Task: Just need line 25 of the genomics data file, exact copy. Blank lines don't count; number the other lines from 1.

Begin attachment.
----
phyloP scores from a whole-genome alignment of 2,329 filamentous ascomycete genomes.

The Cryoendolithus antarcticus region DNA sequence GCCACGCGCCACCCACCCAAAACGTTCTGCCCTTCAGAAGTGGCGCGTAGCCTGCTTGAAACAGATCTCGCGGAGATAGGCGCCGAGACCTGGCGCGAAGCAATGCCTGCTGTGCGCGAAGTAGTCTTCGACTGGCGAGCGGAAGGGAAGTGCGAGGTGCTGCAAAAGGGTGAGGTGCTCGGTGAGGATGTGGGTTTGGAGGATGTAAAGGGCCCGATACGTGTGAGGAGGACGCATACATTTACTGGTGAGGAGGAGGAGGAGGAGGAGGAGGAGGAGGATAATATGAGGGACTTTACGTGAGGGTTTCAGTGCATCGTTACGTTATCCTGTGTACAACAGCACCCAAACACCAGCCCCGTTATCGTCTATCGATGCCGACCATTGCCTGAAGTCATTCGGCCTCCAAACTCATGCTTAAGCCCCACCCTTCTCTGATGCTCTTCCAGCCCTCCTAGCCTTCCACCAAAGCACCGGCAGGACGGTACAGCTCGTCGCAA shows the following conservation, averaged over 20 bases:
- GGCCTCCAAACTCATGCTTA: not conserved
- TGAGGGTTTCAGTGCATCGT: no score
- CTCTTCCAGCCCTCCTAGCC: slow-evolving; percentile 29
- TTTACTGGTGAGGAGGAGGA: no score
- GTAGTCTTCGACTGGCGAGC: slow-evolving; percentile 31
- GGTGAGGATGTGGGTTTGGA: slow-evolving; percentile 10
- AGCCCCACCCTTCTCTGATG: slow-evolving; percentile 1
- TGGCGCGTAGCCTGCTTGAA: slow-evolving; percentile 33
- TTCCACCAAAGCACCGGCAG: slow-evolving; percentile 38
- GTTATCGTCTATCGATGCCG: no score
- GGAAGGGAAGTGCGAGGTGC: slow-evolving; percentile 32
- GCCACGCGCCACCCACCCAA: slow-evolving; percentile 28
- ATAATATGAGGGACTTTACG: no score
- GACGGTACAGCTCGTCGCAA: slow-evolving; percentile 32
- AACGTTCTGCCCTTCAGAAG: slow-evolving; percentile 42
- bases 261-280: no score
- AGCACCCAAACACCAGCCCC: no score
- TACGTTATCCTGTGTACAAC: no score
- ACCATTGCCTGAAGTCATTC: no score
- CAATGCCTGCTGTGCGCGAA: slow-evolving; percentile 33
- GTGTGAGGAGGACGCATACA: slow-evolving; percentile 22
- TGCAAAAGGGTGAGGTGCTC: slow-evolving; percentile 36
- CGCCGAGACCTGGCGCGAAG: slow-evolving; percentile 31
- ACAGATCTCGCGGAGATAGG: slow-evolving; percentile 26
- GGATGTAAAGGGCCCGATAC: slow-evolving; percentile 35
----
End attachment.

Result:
- CGCCGAGACCTGGCGCGAAG: slow-evolving; percentile 31